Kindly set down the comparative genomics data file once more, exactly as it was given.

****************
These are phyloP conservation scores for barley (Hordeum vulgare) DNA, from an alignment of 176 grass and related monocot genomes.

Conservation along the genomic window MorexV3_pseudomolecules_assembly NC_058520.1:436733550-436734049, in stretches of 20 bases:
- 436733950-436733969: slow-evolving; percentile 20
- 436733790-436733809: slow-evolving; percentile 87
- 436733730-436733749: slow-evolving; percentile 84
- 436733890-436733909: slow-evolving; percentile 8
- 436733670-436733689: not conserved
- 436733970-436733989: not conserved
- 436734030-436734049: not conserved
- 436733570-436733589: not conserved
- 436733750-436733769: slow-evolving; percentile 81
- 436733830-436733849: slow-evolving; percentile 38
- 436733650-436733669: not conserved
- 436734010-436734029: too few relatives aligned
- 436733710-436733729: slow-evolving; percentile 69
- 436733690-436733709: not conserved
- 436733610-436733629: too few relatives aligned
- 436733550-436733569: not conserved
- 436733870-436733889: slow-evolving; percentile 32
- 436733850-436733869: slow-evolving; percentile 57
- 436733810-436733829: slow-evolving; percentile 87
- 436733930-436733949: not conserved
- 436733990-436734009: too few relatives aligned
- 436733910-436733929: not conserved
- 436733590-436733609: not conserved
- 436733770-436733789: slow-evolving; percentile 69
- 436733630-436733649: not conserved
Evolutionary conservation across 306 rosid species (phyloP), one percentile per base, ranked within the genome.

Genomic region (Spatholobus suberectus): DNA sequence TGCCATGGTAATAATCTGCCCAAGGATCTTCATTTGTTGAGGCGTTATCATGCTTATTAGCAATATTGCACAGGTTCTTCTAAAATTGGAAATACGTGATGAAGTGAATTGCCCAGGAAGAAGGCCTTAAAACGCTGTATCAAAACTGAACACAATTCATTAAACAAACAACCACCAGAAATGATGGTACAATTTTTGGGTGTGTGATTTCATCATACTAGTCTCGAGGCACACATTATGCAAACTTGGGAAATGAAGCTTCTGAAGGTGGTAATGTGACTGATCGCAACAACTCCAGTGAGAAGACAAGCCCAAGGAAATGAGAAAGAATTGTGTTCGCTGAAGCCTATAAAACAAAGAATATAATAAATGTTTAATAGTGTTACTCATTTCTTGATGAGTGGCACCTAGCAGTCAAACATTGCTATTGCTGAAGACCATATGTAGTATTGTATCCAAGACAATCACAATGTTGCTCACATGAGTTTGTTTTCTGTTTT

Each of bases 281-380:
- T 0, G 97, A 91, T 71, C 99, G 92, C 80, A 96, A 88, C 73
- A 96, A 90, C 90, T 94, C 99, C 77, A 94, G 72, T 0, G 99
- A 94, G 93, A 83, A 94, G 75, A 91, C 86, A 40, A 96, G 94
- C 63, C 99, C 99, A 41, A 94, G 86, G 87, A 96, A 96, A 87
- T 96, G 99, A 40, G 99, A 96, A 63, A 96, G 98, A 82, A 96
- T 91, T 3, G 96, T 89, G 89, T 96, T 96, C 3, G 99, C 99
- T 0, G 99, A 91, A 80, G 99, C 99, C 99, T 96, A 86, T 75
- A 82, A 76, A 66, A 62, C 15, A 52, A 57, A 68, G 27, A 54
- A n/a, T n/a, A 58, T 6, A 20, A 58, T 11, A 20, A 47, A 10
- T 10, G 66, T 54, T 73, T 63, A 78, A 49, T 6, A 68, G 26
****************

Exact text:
These are phyloP conservation scores for barley (Hordeum vulgare) DNA, from an alignment of 176 grass and related monocot genomes.

Conservation along the genomic window MorexV3_pseudomolecules_assembly NC_058520.1:436733550-436734049, in stretches of 20 bases:
- 436733950-436733969: slow-evolving; percentile 20
- 436733790-436733809: slow-evolving; percentile 87
- 436733730-436733749: slow-evolving; percentile 84
- 436733890-436733909: slow-evolving; percentile 8
- 436733670-436733689: not conserved
- 436733970-436733989: not conserved
- 436734030-436734049: not conserved
- 436733570-436733589: not conserved
- 436733750-436733769: slow-evolving; percentile 81
- 436733830-436733849: slow-evolving; percentile 38
- 436733650-436733669: not conserved
- 436734010-436734029: too few relatives aligned
- 436733710-436733729: slow-evolving; percentile 69
- 436733690-436733709: not conserved
- 436733610-436733629: too few relatives aligned
- 436733550-436733569: not conserved
- 436733870-436733889: slow-evolving; percentile 32
- 436733850-436733869: slow-evolving; percentile 57
- 436733810-436733829: slow-evolving; percentile 87
- 436733930-436733949: not conserved
- 436733990-436734009: too few relatives aligned
- 436733910-436733929: not conserved
- 436733590-436733609: not conserved
- 436733770-436733789: slow-evolving; percentile 69
- 436733630-436733649: not conserved
Evolutionary conservation across 306 rosid species (phyloP), one percentile per base, ranked within the genome.

Genomic region (Spatholobus suberectus): DNA sequence TGCCATGGTAATAATCTGCCCAAGGATCTTCATTTGTTGAGGCGTTATCATGCTTATTAGCAATATTGCACAGGTTCTTCTAAAATTGGAAATACGTGATGAAGTGAATTGCCCAGGAAGAAGGCCTTAAAACGCTGTATCAAAACTGAACACAATTCATTAAACAAACAACCACCAGAAATGATGGTACAATTTTTGGGTGTGTGATTTCATCATACTAGTCTCGAGGCACACATTATGCAAACTTGGGAAATGAAGCTTCTGAAGGTGGTAATGTGACTGATCGCAACAACTCCAGTGAGAAGACAAGCCCAAGGAAATGAGAAAGAATTGTGTTCGCTGAAGCCTATAAAACAAAGAATATAATAAATGTTTAATAGTGTTACTCATTTCTTGATGAGTGGCACCTAGCAGTCAAACATTGCTATTGCTGAAGACCATATGTAGTATTGTATCCAAGACAATCACAATGTTGCTCACATGAGTTTGTTTTCTGTTTT

Each of bases 281-380:
- T 0, G 97, A 91, T 71, C 99, G 92, C 80, A 96, A 88, C 73
- A 96, A 90, C 90, T 94, C 99, C 77, A 94, G 72, T 0, G 99
- A 94, G 93, A 83, A 94, G 75, A 91, C 86, A 40, A 96, G 94
- C 63, C 99, C 99, A 41, A 94, G 86, G 87, A 96, A 96, A 87
- T 96, G 99, A 40, G 99, A 96, A 63, A 96, G 98, A 82, A 96
- T 91, T 3, G 96, T 89, G 89, T 96, T 96, C 3, G 99, C 99
- T 0, G 99, A 91, A 80, G 99, C 99, C 99, T 96, A 86, T 75
- A 82, A 76, A 66, A 62, C 15, A 52, A 57, A 68, G 27, A 54
- A n/a, T n/a, A 58, T 6, A 20, A 58, T 11, A 20, A 47, A 10
- T 10, G 66, T 54, T 73, T 63, A 78, A 49, T 6, A 68, G 26